Worship for February 07, 2021
You can join this week’s worship service by visiting here.
Below, you’ll find Andy’s reflection and Steve’s prayers for this week.
You can find this week’s Children’s Time video here.
Fifth Sunday of Epiphany
Scripture: Mark 1: 29-39
Music: In You There is a Refuge; My Life Flows On
Musician: Andy O’Neill and Brenda Barnes
During my time at seminary, part of my training was to be a hospital chaplain, which I did at the Toronto General just down the street from my college. For four months I wandered the internal medicine ward at the General, and for another four months I visited patients in the dialysis ward. I met some incredible people during those visits, people who changed the way I thought and who cured me of a great deal of my anxiety about hospital visitation.
I’d spent a lot of time in hospitals, both visiting others and even spending a week in one as a twelve-year-old, newly-diagnosed diabetic. My anxiety was not about facing mortality, it was about my role and purpose. I wasn’t there as a doctor, to give medical attention or advice, nor was I there to care for them with the sure and supportive hands of the nursing staff. I wasn’t even a minister yet, so I didn’t officially have the role of a chaplain. At the beginning of my internship, at least, I felt rudderless.
That changed the day I met an older patient from Estonia. She and I chatted a few times over the course of a few months and I came to learn more about her life before she had come to Canada. She had grown up in the city of Tallinn and she had a fond memory of walking along the river with her parents. At an advanced stage in her illness, she wouldn’t be able to visit her home and family ever again and she felt a great deal of pain about that.
By sheer coincidence, I had been to Estonia the previous summer on a choir trip that toured the Baltic region. On one of my last days visiting on the ward, I brought my scrapbook into her and showed her some of the pictures I had taken in Tallinn. In particular, I had a picture of the river that runs through city and of the iconic church that stands on its shores. When she saw it, she smiled and began to cry. We talked some more and as I went to leave she grasped my hand and said “Thank you.”
Clearly, I’ve never forgotten that afternoon. That brief moment, which we shared in the presence of God, was a blessing to me. I hope and trust that it was for her, as well. It also taught me something valuable about the difference between being cured and being healed. To be cured is to get rid of one particular ailment; to be ill, and then to be well, an experience that is framed mainly in terms of illness and in terms of ourselves. But to be healed is to experience love, to be restored to relationship, joined in peace with our family and friends, with God, and with ourselves and our lives.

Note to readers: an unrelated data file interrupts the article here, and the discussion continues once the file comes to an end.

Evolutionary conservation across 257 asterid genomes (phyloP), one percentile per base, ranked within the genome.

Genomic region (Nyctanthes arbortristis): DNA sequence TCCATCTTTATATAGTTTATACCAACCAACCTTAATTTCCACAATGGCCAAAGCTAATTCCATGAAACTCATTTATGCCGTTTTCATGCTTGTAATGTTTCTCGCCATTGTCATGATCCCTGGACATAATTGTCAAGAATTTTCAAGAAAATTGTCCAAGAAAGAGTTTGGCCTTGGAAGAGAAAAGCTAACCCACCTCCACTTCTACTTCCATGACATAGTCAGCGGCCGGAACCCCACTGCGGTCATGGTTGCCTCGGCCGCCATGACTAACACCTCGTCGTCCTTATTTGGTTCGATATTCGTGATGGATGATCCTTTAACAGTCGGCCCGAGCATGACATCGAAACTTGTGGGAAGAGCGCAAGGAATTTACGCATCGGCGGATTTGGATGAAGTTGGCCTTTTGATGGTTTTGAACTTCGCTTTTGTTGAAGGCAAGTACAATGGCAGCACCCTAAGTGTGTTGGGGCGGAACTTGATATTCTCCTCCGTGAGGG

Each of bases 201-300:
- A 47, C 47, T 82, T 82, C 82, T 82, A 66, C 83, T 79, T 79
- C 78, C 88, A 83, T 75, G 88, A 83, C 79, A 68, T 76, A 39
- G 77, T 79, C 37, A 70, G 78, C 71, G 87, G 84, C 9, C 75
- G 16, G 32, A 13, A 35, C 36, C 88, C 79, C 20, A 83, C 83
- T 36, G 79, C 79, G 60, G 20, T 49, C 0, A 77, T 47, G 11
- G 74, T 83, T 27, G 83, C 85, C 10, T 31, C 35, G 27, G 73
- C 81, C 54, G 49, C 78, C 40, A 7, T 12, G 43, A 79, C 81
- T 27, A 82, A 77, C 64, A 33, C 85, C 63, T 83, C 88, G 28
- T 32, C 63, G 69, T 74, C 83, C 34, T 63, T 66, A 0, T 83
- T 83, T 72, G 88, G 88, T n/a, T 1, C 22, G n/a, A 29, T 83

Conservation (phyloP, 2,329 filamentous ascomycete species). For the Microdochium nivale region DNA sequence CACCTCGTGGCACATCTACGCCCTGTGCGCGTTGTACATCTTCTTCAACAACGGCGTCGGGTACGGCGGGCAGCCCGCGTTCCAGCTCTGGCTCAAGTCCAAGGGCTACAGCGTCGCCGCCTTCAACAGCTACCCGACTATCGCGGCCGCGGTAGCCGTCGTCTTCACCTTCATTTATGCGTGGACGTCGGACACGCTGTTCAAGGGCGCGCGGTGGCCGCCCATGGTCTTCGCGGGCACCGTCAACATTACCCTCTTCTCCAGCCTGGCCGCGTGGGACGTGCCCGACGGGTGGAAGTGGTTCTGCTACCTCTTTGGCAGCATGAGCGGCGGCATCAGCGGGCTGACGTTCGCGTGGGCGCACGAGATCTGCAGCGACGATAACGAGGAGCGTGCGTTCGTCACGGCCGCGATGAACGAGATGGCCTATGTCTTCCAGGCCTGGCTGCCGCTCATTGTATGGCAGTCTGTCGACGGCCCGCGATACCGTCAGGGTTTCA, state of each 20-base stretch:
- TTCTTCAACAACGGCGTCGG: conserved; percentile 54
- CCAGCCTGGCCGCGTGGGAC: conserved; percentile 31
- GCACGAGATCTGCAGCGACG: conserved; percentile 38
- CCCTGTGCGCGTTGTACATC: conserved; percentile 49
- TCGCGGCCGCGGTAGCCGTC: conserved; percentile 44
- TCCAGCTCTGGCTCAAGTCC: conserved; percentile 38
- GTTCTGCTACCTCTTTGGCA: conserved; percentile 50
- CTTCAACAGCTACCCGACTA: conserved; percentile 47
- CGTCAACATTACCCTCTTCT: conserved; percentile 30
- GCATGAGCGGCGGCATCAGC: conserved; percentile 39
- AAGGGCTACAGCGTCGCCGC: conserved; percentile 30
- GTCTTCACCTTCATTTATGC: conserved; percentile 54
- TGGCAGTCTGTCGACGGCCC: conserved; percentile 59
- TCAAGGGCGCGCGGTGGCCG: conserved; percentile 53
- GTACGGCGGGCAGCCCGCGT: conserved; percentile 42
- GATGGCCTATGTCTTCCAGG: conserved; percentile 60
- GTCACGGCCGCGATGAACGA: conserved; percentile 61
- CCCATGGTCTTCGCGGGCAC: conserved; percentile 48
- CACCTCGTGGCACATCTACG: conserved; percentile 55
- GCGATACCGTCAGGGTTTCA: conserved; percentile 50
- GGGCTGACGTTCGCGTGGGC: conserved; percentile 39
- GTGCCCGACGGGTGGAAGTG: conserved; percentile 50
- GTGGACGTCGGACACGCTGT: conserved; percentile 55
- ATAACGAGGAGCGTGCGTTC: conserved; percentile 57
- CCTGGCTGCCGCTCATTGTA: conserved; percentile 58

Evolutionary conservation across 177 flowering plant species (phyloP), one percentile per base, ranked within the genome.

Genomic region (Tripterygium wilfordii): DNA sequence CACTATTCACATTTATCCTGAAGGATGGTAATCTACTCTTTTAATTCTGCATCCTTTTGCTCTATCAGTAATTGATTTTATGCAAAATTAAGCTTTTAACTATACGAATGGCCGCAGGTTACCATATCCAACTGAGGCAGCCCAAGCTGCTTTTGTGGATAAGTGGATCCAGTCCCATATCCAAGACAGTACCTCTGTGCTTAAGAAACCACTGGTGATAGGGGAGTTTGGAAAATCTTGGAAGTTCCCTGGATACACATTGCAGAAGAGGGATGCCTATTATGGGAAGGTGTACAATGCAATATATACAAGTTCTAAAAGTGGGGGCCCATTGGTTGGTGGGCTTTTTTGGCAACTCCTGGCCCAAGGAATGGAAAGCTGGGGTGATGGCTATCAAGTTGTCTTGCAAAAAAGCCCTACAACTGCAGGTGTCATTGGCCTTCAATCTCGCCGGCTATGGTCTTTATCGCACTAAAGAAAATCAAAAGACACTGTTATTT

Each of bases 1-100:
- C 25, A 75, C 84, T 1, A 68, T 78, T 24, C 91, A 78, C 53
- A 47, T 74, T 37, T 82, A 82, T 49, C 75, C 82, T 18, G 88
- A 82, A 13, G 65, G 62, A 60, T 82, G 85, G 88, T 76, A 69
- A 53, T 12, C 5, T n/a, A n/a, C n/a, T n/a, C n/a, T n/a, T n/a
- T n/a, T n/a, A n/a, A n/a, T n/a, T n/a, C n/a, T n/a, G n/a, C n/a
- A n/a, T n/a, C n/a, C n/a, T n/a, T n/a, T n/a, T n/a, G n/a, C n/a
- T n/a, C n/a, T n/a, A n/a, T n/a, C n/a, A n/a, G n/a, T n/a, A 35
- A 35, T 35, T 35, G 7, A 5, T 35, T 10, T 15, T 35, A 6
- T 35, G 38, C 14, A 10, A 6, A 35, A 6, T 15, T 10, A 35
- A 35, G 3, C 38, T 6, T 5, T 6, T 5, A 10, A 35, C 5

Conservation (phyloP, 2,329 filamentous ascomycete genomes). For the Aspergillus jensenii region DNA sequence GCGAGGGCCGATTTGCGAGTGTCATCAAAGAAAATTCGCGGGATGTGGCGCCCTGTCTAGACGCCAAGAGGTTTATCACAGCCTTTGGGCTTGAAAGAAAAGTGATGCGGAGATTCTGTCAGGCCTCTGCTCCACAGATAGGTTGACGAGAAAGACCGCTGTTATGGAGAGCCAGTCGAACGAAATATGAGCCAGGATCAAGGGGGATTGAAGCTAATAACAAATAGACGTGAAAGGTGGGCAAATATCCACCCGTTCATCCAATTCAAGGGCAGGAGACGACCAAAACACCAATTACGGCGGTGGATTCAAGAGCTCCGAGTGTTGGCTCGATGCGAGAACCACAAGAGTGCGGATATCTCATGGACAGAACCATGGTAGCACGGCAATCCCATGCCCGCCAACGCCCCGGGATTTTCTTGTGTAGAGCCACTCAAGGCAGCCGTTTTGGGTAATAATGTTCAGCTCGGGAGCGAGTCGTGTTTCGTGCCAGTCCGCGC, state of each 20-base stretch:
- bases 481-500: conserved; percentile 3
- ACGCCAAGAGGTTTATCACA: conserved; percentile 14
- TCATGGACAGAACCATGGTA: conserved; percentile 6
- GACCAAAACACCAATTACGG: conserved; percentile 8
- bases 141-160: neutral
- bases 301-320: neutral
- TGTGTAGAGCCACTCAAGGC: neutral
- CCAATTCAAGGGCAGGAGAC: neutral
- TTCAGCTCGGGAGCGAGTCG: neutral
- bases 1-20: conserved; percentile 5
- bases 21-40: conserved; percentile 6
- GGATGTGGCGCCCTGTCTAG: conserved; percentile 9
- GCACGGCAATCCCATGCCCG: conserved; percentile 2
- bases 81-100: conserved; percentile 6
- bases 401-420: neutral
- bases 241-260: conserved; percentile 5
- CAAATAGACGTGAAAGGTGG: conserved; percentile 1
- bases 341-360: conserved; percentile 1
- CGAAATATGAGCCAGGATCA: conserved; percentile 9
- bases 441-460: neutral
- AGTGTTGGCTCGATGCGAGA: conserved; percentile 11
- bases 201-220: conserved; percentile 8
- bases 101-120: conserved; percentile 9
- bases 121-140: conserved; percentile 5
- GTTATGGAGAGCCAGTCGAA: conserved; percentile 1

I’ve also learned from my sister and her husband – both of whom are doctors – that the medical community also understands the importance of healing and medical treatment working hand-in-hand. In the Niagara region, they worked in what is called a “Family Health Unit.” In essence, patients were treated not on their own, but as members of families and larger groups. Parents and children, even entire families, were treated together, so that changes and stresses could be factored into diagnosis, and supports factored into their treatment – an approach which includes relationship as an integral part of healing.
Fascinatingly, these more holistic concepts of healing are present even in today’s reading from Mark. The story of Jesus healing Simon’s mother-in-law would have communicated two things very clearly to early Christians: first, that Jesus’ power to heal – to make things on earth as they are in heaven – is a sign of his being the messiah; and, second, that God’s love and healing are always experienced personally, but never individually.
This is not a story of Jesus waving his hand over a crowd and healing people in the abstract, nor is it a story where one person is healed in secret. Jesus heals in the home of Simon’s mother-in-law, with Simon and, presumably, others present, breaking bread, praying, and sharing in a transformation. The sense of the story is that, in that moment, something is restored to all present, something that had been lost or forgotten.
During the time of COVID, we’ve come to appreciate just how precious healing of this sort is, largely because we have not been able to gather in this way. For 44 years, I’ve taken for granted that I would be with my parents during Christmas and, as for many of you, that changed this year. We’re all discovering a new level of appreciation for our blessings and our relationships. No one would ever choose to go through a time like this, but we can choose to try and learn about ourselves, and our life together, as we go through it.